I know it’s a human thing. It’s not only that naturally we’re interested in our own wellbeing more than that of other people, but that often it’s just easier and faster to solve the immediate problem and leave the underlying problem field for others. We’re occupied by a billion trivial matters, of which ten are satisfying, and the pressures of the civilization to provide even more and cheaper and better. And we look at people who have made a gazillion dollars and are willing to work long, gruesome hours to get even a whiff of the same success. And this is a wonderful time to be an engineer. We’re good at details, and details is what the world gives us right now in plenty.
Especially in IT, people want to be trailblazers. They want to be the next Twitter or Facebook. That means doing a lot of things that nobody has quite done before in the same way. That’s the nature of engineering in general: there are always exceptions, always problems to solve, no matter how many times you have done it before. And this is good, but it does make it very easy to get trapped in the details. Just solve the problem, and move to the next one.
But I just wish that we could sometimes stop and look at the big picture too. What do things really mean? Where are we going? Do we want to go there? How can we achieve that? What are the steps from here to there? How do we convince everyone else about this too? What will happen when everything is Done?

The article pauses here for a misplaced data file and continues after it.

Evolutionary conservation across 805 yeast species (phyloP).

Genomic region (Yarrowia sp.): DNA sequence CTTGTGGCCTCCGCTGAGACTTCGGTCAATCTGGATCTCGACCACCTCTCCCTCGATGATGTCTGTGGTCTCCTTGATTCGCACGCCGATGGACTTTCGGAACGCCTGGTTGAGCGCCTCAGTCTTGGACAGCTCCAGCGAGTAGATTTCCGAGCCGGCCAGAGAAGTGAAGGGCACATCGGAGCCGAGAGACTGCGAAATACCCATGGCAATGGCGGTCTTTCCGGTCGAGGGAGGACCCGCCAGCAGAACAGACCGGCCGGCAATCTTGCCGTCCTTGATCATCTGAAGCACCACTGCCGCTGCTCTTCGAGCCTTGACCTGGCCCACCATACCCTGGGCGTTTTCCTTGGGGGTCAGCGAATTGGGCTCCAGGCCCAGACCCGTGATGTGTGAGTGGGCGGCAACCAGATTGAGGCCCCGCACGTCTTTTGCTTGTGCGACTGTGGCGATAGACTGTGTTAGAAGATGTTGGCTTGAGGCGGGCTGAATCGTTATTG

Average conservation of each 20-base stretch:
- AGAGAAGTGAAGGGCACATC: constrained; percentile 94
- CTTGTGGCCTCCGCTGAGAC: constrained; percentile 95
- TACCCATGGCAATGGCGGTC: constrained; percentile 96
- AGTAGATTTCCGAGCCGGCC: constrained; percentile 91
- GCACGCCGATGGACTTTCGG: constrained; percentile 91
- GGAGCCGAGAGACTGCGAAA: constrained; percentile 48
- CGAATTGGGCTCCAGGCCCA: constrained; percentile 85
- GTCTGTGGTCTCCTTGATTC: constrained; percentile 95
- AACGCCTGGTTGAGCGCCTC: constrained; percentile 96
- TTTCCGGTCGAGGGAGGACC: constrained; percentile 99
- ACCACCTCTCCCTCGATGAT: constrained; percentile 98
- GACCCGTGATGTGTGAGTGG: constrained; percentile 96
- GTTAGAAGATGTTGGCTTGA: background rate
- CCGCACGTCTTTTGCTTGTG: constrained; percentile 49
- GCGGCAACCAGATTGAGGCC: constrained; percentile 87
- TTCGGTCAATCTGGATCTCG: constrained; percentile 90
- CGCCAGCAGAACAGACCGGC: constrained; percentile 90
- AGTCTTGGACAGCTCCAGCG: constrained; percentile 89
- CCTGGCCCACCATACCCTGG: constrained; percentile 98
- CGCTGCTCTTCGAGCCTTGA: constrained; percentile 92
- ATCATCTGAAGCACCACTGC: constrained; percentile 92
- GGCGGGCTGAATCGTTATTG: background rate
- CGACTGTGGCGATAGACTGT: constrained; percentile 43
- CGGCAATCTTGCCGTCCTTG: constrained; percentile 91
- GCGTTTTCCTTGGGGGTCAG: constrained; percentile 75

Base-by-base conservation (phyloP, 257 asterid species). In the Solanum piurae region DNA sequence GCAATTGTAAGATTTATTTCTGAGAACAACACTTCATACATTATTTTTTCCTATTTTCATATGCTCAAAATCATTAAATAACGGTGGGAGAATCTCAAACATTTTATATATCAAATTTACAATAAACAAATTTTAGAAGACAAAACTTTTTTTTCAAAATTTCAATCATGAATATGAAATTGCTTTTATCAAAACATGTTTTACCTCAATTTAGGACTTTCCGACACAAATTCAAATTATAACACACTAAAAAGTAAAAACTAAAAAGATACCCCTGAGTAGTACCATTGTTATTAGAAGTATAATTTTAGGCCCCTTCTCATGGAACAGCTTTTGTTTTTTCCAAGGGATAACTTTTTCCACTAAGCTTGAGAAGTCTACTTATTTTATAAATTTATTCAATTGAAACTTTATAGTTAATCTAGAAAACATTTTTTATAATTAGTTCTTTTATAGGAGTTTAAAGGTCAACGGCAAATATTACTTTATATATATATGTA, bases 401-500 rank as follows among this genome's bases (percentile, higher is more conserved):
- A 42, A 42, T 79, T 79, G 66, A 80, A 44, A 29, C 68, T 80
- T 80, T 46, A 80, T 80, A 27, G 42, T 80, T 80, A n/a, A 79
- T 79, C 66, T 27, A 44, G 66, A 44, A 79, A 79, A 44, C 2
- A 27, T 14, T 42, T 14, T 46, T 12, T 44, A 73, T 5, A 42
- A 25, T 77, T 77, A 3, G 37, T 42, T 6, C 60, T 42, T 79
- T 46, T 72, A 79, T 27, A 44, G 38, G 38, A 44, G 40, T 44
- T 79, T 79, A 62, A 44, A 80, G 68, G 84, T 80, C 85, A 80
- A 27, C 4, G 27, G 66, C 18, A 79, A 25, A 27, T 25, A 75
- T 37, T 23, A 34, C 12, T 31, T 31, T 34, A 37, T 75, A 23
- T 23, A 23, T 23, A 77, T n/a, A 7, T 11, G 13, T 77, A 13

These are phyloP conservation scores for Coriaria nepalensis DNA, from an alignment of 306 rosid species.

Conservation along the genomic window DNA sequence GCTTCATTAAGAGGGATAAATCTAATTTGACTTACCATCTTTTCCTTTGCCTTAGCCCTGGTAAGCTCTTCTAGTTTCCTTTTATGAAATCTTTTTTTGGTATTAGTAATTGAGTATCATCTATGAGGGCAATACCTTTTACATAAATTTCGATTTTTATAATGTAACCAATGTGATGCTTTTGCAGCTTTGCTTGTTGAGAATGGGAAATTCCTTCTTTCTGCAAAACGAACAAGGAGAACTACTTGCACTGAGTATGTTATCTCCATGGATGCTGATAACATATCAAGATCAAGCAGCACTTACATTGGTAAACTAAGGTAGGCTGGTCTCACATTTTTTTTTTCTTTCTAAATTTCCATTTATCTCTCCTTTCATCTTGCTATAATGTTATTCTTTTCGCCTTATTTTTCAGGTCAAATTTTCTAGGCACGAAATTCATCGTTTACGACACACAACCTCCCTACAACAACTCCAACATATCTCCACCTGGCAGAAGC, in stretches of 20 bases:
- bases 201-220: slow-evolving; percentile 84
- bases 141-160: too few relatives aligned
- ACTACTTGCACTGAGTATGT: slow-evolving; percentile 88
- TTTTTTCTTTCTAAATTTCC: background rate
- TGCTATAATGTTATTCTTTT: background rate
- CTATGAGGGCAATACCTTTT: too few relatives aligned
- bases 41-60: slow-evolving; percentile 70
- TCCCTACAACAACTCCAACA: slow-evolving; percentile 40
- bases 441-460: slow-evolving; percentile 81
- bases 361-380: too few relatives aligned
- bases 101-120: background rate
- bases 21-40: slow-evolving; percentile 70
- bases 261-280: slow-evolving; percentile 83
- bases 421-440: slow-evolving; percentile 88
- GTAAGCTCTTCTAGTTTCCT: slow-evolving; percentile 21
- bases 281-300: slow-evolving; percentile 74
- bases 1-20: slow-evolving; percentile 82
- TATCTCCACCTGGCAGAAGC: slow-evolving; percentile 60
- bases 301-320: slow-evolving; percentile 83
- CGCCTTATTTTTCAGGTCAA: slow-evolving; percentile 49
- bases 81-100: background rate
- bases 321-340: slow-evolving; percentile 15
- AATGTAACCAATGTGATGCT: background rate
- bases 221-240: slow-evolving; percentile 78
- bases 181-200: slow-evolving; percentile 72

How to make Solutions For Everyone instead of Solutions Only For Ostrichs.
(OK, perhaps it’s just me who needs to stop and everyone else is constantly looking for the big picture all the time. But I don’t think I am deeply mistaken if I assume that I am not that different from anyone else, and that others share this similar feeling. Perhaps we could do something about it?)
OK, so I've been running a ShadowRun game since, well, pretty much late teens, that is, over 20 years now. I've been there pretty much from the first edition of the rules, and been through quite a lot of revisions and world expansions etc - but still, my favourite era in SR is the decade of circa 2050-2060, where everything was still fresh and new and the writing was great. So when the original desktop Shadowrun line developer joined forces with some smart people to make a computer game, I was somewhat excited, but a bit wary - would it truly live up to the expectations?